As per the agreement with his ship, when they neared the Japanese islands, they dropped him off on a small island close to Japan. Manjiro made his way from there to his homeland. Sure enough, he was arrested and interrogated. He showed the authorities his books, maps and instruments and told them about the schooling the New Englanders had given him. As he predicted, the authorities were not about to execute him. The Japanese were very curious and perplexed by the Western ships sailing practically through their backyards, especially the steamers, which Manjiro had experience with. He told them what he knew. He also told them the Japanese could never withstand an invasion or assault from these Western peoples with their vast armies, navies and armaments. They were not all bad people, he said. After all, they rescued him, took him under their wing and gave him all their knowledge. But not all the Western people were like the Quaker whaler folk with their notions of goodwill and equality. Some would definitely like to take over Japan, something many in the Japanese government were fearful of. But what the West wanted mostly was to have Japan act as Pacific coaling station for their steamers. If Japan agreed to this, Westerners would be happy with that arrangement.
The Japanese government began preparing for an eventual confrontation with the West and put Manjiro in charge of training people. They knew the isolationism could not be maintained and many of the big players had no intention of maintaining it and had long been planning to find a way to get rid of it. Manjiro gave them the perfect impetus—either they open up willingly and they will be forced open. When Commodore Perry’s black ships arrived in Japan in 1853, the Japanese did not resist knowing such a course was doomed to fail. They welcomed Perry ashore and the official greeting the Commodore received as he stepped onto Japanese soil was delivered to him in perfect English by none other than Nakahama Manjiro.
Perry’s black ships arrive in Japan, 1853.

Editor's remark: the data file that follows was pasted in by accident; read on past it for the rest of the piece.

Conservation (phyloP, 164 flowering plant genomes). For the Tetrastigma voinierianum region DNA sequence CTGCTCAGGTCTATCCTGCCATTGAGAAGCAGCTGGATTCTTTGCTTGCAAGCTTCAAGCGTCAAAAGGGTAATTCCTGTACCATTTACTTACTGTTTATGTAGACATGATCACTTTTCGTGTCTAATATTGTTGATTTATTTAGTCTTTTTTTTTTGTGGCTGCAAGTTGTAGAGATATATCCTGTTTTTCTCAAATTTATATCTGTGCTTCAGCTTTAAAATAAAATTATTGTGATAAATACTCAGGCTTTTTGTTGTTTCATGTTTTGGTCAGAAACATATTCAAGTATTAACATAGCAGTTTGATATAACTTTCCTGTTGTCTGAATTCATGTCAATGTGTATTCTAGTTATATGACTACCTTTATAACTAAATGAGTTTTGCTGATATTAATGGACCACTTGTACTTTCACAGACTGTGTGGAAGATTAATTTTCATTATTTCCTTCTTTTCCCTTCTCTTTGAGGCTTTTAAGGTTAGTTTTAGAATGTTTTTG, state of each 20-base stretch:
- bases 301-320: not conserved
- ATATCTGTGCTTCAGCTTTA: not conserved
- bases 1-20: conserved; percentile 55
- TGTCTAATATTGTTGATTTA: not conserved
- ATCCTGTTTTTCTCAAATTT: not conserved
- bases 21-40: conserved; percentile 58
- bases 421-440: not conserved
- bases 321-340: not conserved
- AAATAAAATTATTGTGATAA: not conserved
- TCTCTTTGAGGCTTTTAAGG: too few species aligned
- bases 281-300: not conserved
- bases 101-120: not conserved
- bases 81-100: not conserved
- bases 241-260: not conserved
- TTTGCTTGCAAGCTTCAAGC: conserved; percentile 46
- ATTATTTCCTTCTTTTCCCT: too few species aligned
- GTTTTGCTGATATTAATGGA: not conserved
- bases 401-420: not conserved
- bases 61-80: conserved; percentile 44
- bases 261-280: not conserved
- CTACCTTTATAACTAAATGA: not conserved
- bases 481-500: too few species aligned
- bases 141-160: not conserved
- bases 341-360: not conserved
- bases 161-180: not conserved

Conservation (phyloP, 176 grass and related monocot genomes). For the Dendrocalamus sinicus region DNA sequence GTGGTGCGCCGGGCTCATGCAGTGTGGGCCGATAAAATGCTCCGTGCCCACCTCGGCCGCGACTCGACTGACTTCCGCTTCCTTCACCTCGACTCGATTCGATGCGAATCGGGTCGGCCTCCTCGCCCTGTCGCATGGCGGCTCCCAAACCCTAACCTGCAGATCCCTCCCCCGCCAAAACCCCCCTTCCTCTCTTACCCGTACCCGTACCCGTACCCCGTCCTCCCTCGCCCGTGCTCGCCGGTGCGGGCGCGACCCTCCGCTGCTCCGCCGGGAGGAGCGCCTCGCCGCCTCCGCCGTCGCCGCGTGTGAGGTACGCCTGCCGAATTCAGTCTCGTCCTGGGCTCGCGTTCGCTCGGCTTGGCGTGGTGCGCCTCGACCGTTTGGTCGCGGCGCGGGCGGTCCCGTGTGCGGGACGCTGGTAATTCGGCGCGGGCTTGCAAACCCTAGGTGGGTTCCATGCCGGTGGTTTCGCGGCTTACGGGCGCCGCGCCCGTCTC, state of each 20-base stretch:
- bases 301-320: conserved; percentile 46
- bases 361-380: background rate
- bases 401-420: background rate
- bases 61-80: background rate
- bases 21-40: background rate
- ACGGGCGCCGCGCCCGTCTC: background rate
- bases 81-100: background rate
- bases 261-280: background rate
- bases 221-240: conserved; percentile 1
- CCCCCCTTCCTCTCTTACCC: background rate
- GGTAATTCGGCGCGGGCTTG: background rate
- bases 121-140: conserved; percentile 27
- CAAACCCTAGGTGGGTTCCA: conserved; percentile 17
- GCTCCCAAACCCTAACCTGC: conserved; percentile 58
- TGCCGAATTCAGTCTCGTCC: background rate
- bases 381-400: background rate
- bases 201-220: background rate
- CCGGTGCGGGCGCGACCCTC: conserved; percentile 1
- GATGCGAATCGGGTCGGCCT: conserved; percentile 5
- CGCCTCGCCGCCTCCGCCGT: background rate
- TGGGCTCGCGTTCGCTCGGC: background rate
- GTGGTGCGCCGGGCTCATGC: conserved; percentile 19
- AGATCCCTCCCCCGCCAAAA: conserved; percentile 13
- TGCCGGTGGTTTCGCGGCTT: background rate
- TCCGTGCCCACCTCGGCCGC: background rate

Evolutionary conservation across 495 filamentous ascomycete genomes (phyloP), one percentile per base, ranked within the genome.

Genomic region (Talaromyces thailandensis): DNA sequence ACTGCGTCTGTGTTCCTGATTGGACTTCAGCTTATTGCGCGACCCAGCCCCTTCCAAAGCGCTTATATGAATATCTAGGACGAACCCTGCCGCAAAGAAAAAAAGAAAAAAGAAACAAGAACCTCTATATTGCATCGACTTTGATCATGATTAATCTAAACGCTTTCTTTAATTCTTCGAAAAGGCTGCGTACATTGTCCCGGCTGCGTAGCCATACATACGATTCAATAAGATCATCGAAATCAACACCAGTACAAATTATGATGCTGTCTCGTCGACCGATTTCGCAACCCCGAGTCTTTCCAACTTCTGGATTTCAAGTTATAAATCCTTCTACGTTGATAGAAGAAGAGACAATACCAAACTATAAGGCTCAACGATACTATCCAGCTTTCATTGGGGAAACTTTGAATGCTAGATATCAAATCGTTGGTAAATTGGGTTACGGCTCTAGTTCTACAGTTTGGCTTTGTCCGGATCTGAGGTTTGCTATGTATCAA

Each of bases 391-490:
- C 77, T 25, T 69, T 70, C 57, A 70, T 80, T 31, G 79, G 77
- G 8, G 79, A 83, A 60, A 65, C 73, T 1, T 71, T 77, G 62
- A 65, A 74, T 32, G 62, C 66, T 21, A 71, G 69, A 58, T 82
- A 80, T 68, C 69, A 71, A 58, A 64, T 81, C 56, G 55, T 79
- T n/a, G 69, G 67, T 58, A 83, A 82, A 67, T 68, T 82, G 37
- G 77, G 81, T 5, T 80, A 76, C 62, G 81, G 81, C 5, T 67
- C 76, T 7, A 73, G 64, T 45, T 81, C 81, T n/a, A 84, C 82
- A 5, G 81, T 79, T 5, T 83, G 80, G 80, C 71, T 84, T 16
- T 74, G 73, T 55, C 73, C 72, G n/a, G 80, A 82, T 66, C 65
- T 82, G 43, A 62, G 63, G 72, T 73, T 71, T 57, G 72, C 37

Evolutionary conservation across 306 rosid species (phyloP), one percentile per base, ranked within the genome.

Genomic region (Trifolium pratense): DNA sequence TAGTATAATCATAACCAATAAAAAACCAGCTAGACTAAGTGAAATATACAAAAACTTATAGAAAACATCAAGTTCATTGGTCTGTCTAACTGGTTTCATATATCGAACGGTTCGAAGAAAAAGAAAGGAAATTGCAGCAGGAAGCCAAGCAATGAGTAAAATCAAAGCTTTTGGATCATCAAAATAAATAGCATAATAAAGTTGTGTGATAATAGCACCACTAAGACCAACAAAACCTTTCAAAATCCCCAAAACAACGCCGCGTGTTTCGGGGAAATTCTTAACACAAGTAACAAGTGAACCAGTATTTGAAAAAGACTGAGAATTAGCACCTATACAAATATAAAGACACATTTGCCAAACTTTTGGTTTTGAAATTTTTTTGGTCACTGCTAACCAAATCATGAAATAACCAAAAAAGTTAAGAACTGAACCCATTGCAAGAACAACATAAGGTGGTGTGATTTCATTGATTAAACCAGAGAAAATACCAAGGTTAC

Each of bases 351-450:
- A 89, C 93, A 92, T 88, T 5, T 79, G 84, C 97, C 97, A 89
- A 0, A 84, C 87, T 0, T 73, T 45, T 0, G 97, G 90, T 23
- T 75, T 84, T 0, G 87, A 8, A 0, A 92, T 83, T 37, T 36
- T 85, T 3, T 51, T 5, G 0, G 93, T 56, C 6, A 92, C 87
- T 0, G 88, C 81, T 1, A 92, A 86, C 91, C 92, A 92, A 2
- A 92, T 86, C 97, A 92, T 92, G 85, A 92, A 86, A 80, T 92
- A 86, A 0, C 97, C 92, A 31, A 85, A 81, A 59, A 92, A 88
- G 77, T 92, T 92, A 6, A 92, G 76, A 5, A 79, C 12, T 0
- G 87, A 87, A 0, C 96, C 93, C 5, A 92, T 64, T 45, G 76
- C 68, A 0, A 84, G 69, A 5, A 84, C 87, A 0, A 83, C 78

Manjiro went on to teach at a Japanese university. He taught English, navigation and shipwrighting. In the 1890s, a group of Japanese sailors set sail to America and arrived in California. The navigator was Manjiro. Eventually, Manjiro got in touch with the Whitfields. By this time, both men were married and had children. Manjiro and his family journeyed to Fairhaven with gifts including a samurai sword which they presented to the Whitfield family. These artifacts are now housed in the Millicent Library in Fairhaven. They remained on display throughout World War II when anti-Japanese sentiment ran high. The sword was eventually stolen but a Japanese professor from Seton Hall donated a replacement.
Tosashimazu and Fairhaven signed a sister city pact in the 1980s and every few years the descendants of William Whitfield and John Manjiro get together—sometimes in Fairhaven and sometimes in Tosashimazu. When I visited the Millicent Library in 1996 (where I first learned the story), there were signs on the walls written in Japanese originally intended for when Manjiro’s delegation visits but are now kept up all year.
The Millicent Library built by Henry Huttleston Rogers and named after his daughter. Rogers hailed from the area but also put it out of business by successfully drilling for petroleum which is good because he largely saved the sperm whale from extinction.
Sea Songs from the Far East
Soran Bushi - Japanese Folk Dance - YouTube
“Soran Bushi” the Fisherman’s dance is called a Japanese shanty although I have only encountered in instrumental form. It’s very popular in Japan as an aerobic dance exercise with teched-up versions with emphasis on the drumbeats. This is a more traditional approach.
Song of the Imperial Japanese Navy—“Our Souls Go Away to the Sea”:
Chinese fishermen’s song at dusk.
A Korean sea song.
|12-19-2014, 06:50 AM||#34 (permalink)|
Join Date: Dec 2012
Thank you SO much Lord Larehip I would literally love taking a class on this material with you our awesome professor presumably So fascinating and it's clear you put a lot of work into this. I love Japanese culture and ate this right up. Songs are so awesome, too.